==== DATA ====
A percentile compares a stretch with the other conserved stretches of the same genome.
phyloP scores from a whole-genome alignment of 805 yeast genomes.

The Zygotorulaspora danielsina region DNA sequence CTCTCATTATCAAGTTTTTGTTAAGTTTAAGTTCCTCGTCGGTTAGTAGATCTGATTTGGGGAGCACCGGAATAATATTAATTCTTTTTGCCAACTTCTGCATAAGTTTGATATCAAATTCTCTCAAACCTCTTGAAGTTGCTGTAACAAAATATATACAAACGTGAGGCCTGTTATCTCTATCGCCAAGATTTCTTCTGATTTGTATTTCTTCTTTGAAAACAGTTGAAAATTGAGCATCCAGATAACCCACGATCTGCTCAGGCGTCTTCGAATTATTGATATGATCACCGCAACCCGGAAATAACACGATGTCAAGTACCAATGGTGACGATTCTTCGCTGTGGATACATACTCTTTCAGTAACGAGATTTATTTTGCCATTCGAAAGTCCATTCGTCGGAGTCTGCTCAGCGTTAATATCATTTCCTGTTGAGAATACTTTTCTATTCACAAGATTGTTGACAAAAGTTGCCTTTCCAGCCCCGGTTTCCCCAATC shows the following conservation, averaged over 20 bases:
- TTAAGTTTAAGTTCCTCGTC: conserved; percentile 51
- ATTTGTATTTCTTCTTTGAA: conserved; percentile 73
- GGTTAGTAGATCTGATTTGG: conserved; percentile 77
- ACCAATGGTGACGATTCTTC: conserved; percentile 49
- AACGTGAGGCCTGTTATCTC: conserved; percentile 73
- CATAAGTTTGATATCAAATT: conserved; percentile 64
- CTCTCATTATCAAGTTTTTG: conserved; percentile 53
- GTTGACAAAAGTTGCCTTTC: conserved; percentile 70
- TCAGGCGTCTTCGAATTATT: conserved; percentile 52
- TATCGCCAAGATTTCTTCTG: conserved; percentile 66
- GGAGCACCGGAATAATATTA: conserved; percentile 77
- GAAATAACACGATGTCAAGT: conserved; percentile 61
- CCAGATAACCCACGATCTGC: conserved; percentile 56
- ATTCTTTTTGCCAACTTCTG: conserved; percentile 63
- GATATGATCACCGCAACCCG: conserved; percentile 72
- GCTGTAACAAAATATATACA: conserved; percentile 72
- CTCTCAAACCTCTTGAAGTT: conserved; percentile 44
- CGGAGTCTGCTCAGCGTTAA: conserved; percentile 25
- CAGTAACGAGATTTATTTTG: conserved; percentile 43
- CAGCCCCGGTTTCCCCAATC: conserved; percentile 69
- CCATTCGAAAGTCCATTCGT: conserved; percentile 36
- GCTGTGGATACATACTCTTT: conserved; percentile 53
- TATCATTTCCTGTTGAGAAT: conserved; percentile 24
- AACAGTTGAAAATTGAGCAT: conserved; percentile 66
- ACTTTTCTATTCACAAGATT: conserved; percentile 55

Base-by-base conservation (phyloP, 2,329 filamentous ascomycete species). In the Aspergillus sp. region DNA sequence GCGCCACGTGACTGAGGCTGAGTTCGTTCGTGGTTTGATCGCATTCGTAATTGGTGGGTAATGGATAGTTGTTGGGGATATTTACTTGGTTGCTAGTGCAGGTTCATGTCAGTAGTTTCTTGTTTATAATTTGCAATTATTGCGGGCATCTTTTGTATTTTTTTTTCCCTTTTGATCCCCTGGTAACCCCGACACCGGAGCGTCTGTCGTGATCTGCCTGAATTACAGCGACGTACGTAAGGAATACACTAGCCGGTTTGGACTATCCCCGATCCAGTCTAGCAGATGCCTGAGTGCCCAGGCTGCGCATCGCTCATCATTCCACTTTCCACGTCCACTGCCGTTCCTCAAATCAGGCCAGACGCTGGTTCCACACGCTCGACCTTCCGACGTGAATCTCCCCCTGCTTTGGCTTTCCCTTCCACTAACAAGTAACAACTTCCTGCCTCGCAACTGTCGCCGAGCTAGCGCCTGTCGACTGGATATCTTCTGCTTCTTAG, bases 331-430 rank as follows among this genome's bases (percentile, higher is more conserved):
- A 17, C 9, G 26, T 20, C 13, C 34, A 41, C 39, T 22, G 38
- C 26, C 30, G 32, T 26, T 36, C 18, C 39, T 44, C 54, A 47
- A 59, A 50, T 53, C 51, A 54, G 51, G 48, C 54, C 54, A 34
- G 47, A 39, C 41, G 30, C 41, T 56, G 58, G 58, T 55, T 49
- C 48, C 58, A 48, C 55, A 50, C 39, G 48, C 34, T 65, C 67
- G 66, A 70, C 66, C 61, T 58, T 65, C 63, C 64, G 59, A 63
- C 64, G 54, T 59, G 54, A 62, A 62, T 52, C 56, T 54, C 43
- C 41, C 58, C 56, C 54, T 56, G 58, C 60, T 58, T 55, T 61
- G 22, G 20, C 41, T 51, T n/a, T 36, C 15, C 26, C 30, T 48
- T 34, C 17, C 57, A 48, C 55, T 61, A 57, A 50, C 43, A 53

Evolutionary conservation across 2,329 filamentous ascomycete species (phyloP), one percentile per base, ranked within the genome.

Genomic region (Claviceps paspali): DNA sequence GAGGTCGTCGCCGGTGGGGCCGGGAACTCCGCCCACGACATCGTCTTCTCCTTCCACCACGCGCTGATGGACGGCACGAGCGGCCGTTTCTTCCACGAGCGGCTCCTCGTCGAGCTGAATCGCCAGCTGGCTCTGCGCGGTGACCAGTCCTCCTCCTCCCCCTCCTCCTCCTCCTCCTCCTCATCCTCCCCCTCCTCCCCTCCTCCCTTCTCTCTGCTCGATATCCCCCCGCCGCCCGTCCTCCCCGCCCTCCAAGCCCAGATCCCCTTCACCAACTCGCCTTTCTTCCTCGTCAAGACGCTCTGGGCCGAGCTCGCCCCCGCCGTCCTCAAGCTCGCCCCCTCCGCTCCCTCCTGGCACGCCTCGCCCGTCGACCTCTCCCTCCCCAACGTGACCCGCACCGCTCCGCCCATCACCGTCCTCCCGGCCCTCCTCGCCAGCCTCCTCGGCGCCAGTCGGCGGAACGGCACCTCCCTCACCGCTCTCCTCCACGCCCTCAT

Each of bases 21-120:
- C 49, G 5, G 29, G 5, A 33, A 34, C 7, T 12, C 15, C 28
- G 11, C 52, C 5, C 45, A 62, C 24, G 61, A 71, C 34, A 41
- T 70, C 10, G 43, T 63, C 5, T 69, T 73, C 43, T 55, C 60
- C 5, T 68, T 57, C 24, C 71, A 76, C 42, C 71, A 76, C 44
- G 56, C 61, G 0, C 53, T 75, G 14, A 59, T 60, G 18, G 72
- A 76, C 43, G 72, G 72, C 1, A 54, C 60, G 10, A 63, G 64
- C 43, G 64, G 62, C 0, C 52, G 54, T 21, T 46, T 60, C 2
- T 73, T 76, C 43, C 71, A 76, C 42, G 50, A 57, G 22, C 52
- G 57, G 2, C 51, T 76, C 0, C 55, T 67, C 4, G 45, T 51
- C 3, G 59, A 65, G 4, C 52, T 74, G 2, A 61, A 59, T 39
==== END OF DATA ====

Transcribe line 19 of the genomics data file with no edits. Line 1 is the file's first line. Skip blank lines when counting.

- GCTGTAACAAAATATATACA: conserved; percentile 72